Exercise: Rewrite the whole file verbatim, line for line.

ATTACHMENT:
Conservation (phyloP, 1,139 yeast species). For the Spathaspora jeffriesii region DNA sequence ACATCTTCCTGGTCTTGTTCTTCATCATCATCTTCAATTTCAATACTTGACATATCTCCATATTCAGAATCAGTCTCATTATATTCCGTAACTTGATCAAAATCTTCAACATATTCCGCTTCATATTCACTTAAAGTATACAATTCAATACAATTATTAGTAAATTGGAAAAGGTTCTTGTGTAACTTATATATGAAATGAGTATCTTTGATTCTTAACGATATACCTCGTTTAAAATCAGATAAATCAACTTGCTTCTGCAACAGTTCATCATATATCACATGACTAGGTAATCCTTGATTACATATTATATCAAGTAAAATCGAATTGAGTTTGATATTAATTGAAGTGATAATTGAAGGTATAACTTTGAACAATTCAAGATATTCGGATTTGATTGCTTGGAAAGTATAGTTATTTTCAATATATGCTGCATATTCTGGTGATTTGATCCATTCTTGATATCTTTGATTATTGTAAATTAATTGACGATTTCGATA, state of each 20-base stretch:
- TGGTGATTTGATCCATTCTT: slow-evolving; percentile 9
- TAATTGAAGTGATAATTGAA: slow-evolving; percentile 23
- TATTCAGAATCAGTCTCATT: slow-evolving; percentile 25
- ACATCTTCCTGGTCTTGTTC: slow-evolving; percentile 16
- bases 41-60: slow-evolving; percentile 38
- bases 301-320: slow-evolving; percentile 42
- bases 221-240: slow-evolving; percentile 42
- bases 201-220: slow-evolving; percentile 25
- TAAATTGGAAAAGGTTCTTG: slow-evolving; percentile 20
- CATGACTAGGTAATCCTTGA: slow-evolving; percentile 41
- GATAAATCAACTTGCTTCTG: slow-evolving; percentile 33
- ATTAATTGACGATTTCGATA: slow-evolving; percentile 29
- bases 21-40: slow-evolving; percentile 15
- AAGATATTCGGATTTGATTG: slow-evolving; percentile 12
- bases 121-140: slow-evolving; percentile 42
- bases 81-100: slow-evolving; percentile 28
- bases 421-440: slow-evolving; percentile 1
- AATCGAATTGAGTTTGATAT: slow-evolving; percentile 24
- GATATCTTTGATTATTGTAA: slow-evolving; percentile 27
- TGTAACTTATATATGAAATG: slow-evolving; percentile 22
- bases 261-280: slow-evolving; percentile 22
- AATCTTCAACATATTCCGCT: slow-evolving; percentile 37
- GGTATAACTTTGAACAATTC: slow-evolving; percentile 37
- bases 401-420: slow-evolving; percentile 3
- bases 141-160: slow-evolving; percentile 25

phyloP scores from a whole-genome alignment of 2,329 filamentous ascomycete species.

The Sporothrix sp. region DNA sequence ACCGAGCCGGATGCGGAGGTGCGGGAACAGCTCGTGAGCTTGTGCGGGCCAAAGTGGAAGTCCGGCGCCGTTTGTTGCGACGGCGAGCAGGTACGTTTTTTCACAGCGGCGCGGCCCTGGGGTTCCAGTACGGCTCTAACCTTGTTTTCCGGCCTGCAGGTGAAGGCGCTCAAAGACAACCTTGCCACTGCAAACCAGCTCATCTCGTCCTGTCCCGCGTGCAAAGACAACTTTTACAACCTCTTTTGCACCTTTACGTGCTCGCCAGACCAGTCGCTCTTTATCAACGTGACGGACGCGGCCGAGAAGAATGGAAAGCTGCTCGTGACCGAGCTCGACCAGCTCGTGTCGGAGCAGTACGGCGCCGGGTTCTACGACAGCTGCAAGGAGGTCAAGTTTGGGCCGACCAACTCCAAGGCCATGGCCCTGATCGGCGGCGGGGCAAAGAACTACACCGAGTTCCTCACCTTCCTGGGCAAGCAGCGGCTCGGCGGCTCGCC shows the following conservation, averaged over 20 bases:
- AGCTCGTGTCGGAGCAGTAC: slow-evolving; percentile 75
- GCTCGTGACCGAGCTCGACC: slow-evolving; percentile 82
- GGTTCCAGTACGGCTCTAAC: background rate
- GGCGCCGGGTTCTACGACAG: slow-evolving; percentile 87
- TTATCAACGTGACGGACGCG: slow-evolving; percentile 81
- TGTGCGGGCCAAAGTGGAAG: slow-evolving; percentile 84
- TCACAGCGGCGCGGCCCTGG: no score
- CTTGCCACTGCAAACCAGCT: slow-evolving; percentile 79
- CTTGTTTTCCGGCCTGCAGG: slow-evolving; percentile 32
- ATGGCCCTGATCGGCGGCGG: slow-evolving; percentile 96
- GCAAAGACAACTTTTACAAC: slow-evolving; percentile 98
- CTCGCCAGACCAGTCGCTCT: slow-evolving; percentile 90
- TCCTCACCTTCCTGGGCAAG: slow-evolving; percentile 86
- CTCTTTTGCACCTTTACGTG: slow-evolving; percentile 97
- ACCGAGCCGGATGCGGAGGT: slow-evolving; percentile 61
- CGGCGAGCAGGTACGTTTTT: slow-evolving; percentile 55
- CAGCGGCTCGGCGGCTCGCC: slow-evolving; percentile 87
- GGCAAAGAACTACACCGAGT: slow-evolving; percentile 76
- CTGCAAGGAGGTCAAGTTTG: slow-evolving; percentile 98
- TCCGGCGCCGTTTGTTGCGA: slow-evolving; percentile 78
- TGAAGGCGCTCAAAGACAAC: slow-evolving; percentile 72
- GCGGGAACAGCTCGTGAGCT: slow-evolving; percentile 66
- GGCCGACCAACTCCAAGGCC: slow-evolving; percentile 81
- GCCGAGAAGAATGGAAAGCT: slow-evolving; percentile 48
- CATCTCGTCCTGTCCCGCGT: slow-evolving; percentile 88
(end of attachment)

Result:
Conservation (phyloP, 1,139 yeast species). For the Spathaspora jeffriesii region DNA sequence ACATCTTCCTGGTCTTGTTCTTCATCATCATCTTCAATTTCAATACTTGACATATCTCCATATTCAGAATCAGTCTCATTATATTCCGTAACTTGATCAAAATCTTCAACATATTCCGCTTCATATTCACTTAAAGTATACAATTCAATACAATTATTAGTAAATTGGAAAAGGTTCTTGTGTAACTTATATATGAAATGAGTATCTTTGATTCTTAACGATATACCTCGTTTAAAATCAGATAAATCAACTTGCTTCTGCAACAGTTCATCATATATCACATGACTAGGTAATCCTTGATTACATATTATATCAAGTAAAATCGAATTGAGTTTGATATTAATTGAAGTGATAATTGAAGGTATAACTTTGAACAATTCAAGATATTCGGATTTGATTGCTTGGAAAGTATAGTTATTTTCAATATATGCTGCATATTCTGGTGATTTGATCCATTCTTGATATCTTTGATTATTGTAAATTAATTGACGATTTCGATA, state of each 20-base stretch:
- TGGTGATTTGATCCATTCTT: slow-evolving; percentile 9
- TAATTGAAGTGATAATTGAA: slow-evolving; percentile 23
- TATTCAGAATCAGTCTCATT: slow-evolving; percentile 25
- ACATCTTCCTGGTCTTGTTC: slow-evolving; percentile 16
- bases 41-60: slow-evolving; percentile 38
- bases 301-320: slow-evolving; percentile 42
- bases 221-240: slow-evolving; percentile 42
- bases 201-220: slow-evolving; percentile 25
- TAAATTGGAAAAGGTTCTTG: slow-evolving; percentile 20
- CATGACTAGGTAATCCTTGA: slow-evolving; percentile 41
- GATAAATCAACTTGCTTCTG: slow-evolving; percentile 33
- ATTAATTGACGATTTCGATA: slow-evolving; percentile 29
- bases 21-40: slow-evolving; percentile 15
- AAGATATTCGGATTTGATTG: slow-evolving; percentile 12
- bases 121-140: slow-evolving; percentile 42
- bases 81-100: slow-evolving; percentile 28
- bases 421-440: slow-evolving; percentile 1
- AATCGAATTGAGTTTGATAT: slow-evolving; percentile 24
- GATATCTTTGATTATTGTAA: slow-evolving; percentile 27
- TGTAACTTATATATGAAATG: slow-evolving; percentile 22
- bases 261-280: slow-evolving; percentile 22
- AATCTTCAACATATTCCGCT: slow-evolving; percentile 37
- GGTATAACTTTGAACAATTC: slow-evolving; percentile 37
- bases 401-420: slow-evolving; percentile 3
- bases 141-160: slow-evolving; percentile 25

phyloP scores from a whole-genome alignment of 2,329 filamentous ascomycete species.

The Sporothrix sp. region DNA sequence ACCGAGCCGGATGCGGAGGTGCGGGAACAGCTCGTGAGCTTGTGCGGGCCAAAGTGGAAGTCCGGCGCCGTTTGTTGCGACGGCGAGCAGGTACGTTTTTTCACAGCGGCGCGGCCCTGGGGTTCCAGTACGGCTCTAACCTTGTTTTCCGGCCTGCAGGTGAAGGCGCTCAAAGACAACCTTGCCACTGCAAACCAGCTCATCTCGTCCTGTCCCGCGTGCAAAGACAACTTTTACAACCTCTTTTGCACCTTTACGTGCTCGCCAGACCAGTCGCTCTTTATCAACGTGACGGACGCGGCCGAGAAGAATGGAAAGCTGCTCGTGACCGAGCTCGACCAGCTCGTGTCGGAGCAGTACGGCGCCGGGTTCTACGACAGCTGCAAGGAGGTCAAGTTTGGGCCGACCAACTCCAAGGCCATGGCCCTGATCGGCGGCGGGGCAAAGAACTACACCGAGTTCCTCACCTTCCTGGGCAAGCAGCGGCTCGGCGGCTCGCC shows the following conservation, averaged over 20 bases:
- AGCTCGTGTCGGAGCAGTAC: slow-evolving; percentile 75
- GCTCGTGACCGAGCTCGACC: slow-evolving; percentile 82
- GGTTCCAGTACGGCTCTAAC: background rate
- GGCGCCGGGTTCTACGACAG: slow-evolving; percentile 87
- TTATCAACGTGACGGACGCG: slow-evolving; percentile 81
- TGTGCGGGCCAAAGTGGAAG: slow-evolving; percentile 84
- TCACAGCGGCGCGGCCCTGG: no score
- CTTGCCACTGCAAACCAGCT: slow-evolving; percentile 79
- CTTGTTTTCCGGCCTGCAGG: slow-evolving; percentile 32
- ATGGCCCTGATCGGCGGCGG: slow-evolving; percentile 96
- GCAAAGACAACTTTTACAAC: slow-evolving; percentile 98
- CTCGCCAGACCAGTCGCTCT: slow-evolving; percentile 90
- TCCTCACCTTCCTGGGCAAG: slow-evolving; percentile 86
- CTCTTTTGCACCTTTACGTG: slow-evolving; percentile 97
- ACCGAGCCGGATGCGGAGGT: slow-evolving; percentile 61
- CGGCGAGCAGGTACGTTTTT: slow-evolving; percentile 55
- CAGCGGCTCGGCGGCTCGCC: slow-evolving; percentile 87
- GGCAAAGAACTACACCGAGT: slow-evolving; percentile 76
- CTGCAAGGAGGTCAAGTTTG: slow-evolving; percentile 98
- TCCGGCGCCGTTTGTTGCGA: slow-evolving; percentile 78
- TGAAGGCGCTCAAAGACAAC: slow-evolving; percentile 72
- GCGGGAACAGCTCGTGAGCT: slow-evolving; percentile 66
- GGCCGACCAACTCCAAGGCC: slow-evolving; percentile 81
- GCCGAGAAGAATGGAAAGCT: slow-evolving; percentile 48
- CATCTCGTCCTGTCCCGCGT: slow-evolving; percentile 88